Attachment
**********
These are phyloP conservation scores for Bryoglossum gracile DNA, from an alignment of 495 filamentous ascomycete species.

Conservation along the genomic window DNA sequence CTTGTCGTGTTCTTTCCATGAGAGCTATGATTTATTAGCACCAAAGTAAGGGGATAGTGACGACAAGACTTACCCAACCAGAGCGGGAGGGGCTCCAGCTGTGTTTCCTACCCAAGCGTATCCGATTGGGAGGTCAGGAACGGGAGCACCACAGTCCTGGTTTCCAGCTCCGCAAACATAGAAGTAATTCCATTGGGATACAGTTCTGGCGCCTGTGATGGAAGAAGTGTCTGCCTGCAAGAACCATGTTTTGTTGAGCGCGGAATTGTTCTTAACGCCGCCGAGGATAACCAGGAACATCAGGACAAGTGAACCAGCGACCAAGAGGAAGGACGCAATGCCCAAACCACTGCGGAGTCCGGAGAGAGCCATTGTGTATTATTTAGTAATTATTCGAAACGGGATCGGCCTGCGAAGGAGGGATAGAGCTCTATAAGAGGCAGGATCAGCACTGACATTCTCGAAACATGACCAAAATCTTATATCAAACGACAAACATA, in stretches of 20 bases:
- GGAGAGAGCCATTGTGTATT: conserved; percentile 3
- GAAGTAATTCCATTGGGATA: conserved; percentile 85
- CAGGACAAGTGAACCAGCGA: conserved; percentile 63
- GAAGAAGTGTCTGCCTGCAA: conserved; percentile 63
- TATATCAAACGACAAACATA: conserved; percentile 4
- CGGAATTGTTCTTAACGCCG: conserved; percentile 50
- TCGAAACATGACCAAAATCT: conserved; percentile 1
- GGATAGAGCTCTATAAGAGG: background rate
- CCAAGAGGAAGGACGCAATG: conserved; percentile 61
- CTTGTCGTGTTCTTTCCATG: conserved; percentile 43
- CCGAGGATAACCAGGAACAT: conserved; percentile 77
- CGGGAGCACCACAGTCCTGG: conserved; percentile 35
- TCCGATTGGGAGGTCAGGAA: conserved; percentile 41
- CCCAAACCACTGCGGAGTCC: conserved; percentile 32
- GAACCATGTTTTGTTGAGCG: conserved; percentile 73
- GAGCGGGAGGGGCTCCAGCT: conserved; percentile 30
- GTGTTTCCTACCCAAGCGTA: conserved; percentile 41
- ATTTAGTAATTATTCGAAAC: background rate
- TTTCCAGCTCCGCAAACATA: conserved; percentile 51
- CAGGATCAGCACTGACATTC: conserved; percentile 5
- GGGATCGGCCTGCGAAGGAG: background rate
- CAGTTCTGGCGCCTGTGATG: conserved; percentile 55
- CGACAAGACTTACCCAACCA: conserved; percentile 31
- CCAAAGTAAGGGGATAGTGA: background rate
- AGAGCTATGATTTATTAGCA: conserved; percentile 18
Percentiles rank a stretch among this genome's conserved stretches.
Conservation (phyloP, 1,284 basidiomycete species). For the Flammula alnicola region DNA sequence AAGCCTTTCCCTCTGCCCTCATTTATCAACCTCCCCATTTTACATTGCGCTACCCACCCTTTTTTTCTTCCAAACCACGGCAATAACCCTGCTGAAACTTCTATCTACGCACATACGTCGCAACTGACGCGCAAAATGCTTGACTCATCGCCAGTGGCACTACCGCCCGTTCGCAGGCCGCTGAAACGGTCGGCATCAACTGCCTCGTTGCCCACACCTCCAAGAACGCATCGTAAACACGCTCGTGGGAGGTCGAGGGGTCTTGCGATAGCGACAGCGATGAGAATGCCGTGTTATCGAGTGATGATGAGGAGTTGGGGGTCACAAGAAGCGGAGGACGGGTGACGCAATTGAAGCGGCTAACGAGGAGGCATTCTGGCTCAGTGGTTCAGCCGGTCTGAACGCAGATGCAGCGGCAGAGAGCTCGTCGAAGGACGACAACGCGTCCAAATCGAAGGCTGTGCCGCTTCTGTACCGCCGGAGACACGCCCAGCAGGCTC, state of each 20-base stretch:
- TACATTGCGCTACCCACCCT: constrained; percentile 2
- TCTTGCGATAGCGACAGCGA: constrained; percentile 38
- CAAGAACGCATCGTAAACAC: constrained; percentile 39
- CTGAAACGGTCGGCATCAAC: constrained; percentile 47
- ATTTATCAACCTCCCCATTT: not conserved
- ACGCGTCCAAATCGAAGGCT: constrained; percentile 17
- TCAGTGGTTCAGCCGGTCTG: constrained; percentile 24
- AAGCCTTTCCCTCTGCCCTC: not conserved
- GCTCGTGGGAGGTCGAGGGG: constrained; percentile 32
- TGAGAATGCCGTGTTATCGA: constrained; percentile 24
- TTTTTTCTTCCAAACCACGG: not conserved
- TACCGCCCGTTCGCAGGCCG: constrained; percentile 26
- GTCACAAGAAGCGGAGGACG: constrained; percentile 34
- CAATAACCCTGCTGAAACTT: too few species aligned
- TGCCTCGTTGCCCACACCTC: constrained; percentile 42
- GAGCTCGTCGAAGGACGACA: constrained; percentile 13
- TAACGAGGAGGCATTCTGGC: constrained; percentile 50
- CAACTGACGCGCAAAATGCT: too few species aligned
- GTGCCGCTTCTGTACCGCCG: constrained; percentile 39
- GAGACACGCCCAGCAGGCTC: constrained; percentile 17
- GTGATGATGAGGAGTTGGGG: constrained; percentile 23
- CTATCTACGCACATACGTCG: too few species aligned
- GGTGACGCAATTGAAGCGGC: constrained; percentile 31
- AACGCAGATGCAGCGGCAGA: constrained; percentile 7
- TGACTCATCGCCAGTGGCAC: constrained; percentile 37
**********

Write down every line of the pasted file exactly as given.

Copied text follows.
These are phyloP conservation scores for Bryoglossum gracile DNA, from an alignment of 495 filamentous ascomycete species.

Conservation along the genomic window DNA sequence CTTGTCGTGTTCTTTCCATGAGAGCTATGATTTATTAGCACCAAAGTAAGGGGATAGTGACGACAAGACTTACCCAACCAGAGCGGGAGGGGCTCCAGCTGTGTTTCCTACCCAAGCGTATCCGATTGGGAGGTCAGGAACGGGAGCACCACAGTCCTGGTTTCCAGCTCCGCAAACATAGAAGTAATTCCATTGGGATACAGTTCTGGCGCCTGTGATGGAAGAAGTGTCTGCCTGCAAGAACCATGTTTTGTTGAGCGCGGAATTGTTCTTAACGCCGCCGAGGATAACCAGGAACATCAGGACAAGTGAACCAGCGACCAAGAGGAAGGACGCAATGCCCAAACCACTGCGGAGTCCGGAGAGAGCCATTGTGTATTATTTAGTAATTATTCGAAACGGGATCGGCCTGCGAAGGAGGGATAGAGCTCTATAAGAGGCAGGATCAGCACTGACATTCTCGAAACATGACCAAAATCTTATATCAAACGACAAACATA, in stretches of 20 bases:
- GGAGAGAGCCATTGTGTATT: conserved; percentile 3
- GAAGTAATTCCATTGGGATA: conserved; percentile 85
- CAGGACAAGTGAACCAGCGA: conserved; percentile 63
- GAAGAAGTGTCTGCCTGCAA: conserved; percentile 63
- TATATCAAACGACAAACATA: conserved; percentile 4
- CGGAATTGTTCTTAACGCCG: conserved; percentile 50
- TCGAAACATGACCAAAATCT: conserved; percentile 1
- GGATAGAGCTCTATAAGAGG: background rate
- CCAAGAGGAAGGACGCAATG: conserved; percentile 61
- CTTGTCGTGTTCTTTCCATG: conserved; percentile 43
- CCGAGGATAACCAGGAACAT: conserved; percentile 77
- CGGGAGCACCACAGTCCTGG: conserved; percentile 35
- TCCGATTGGGAGGTCAGGAA: conserved; percentile 41
- CCCAAACCACTGCGGAGTCC: conserved; percentile 32
- GAACCATGTTTTGTTGAGCG: conserved; percentile 73
- GAGCGGGAGGGGCTCCAGCT: conserved; percentile 30
- GTGTTTCCTACCCAAGCGTA: conserved; percentile 41
- ATTTAGTAATTATTCGAAAC: background rate
- TTTCCAGCTCCGCAAACATA: conserved; percentile 51
- CAGGATCAGCACTGACATTC: conserved; percentile 5
- GGGATCGGCCTGCGAAGGAG: background rate
- CAGTTCTGGCGCCTGTGATG: conserved; percentile 55
- CGACAAGACTTACCCAACCA: conserved; percentile 31
- CCAAAGTAAGGGGATAGTGA: background rate
- AGAGCTATGATTTATTAGCA: conserved; percentile 18
Percentiles rank a stretch among this genome's conserved stretches.
Conservation (phyloP, 1,284 basidiomycete species). For the Flammula alnicola region DNA sequence AAGCCTTTCCCTCTGCCCTCATTTATCAACCTCCCCATTTTACATTGCGCTACCCACCCTTTTTTTCTTCCAAACCACGGCAATAACCCTGCTGAAACTTCTATCTACGCACATACGTCGCAACTGACGCGCAAAATGCTTGACTCATCGCCAGTGGCACTACCGCCCGTTCGCAGGCCGCTGAAACGGTCGGCATCAACTGCCTCGTTGCCCACACCTCCAAGAACGCATCGTAAACACGCTCGTGGGAGGTCGAGGGGTCTTGCGATAGCGACAGCGATGAGAATGCCGTGTTATCGAGTGATGATGAGGAGTTGGGGGTCACAAGAAGCGGAGGACGGGTGACGCAATTGAAGCGGCTAACGAGGAGGCATTCTGGCTCAGTGGTTCAGCCGGTCTGAACGCAGATGCAGCGGCAGAGAGCTCGTCGAAGGACGACAACGCGTCCAAATCGAAGGCTGTGCCGCTTCTGTACCGCCGGAGACACGCCCAGCAGGCTC, state of each 20-base stretch:
- TACATTGCGCTACCCACCCT: constrained; percentile 2
- TCTTGCGATAGCGACAGCGA: constrained; percentile 38
- CAAGAACGCATCGTAAACAC: constrained; percentile 39
- CTGAAACGGTCGGCATCAAC: constrained; percentile 47
- ATTTATCAACCTCCCCATTT: not conserved
- ACGCGTCCAAATCGAAGGCT: constrained; percentile 17
- TCAGTGGTTCAGCCGGTCTG: constrained; percentile 24
- AAGCCTTTCCCTCTGCCCTC: not conserved
- GCTCGTGGGAGGTCGAGGGG: constrained; percentile 32
- TGAGAATGCCGTGTTATCGA: constrained; percentile 24
- TTTTTTCTTCCAAACCACGG: not conserved
- TACCGCCCGTTCGCAGGCCG: constrained; percentile 26
- GTCACAAGAAGCGGAGGACG: constrained; percentile 34
- CAATAACCCTGCTGAAACTT: too few species aligned
- TGCCTCGTTGCCCACACCTC: constrained; percentile 42
- GAGCTCGTCGAAGGACGACA: constrained; percentile 13
- TAACGAGGAGGCATTCTGGC: constrained; percentile 50
- CAACTGACGCGCAAAATGCT: too few species aligned
- GTGCCGCTTCTGTACCGCCG: constrained; percentile 39
- GAGACACGCCCAGCAGGCTC: constrained; percentile 17
- GTGATGATGAGGAGTTGGGG: constrained; percentile 23
- CTATCTACGCACATACGTCG: too few species aligned
- GGTGACGCAATTGAAGCGGC: constrained; percentile 31
- AACGCAGATGCAGCGGCAGA: constrained; percentile 7
- TGACTCATCGCCAGTGGCAC: constrained; percentile 37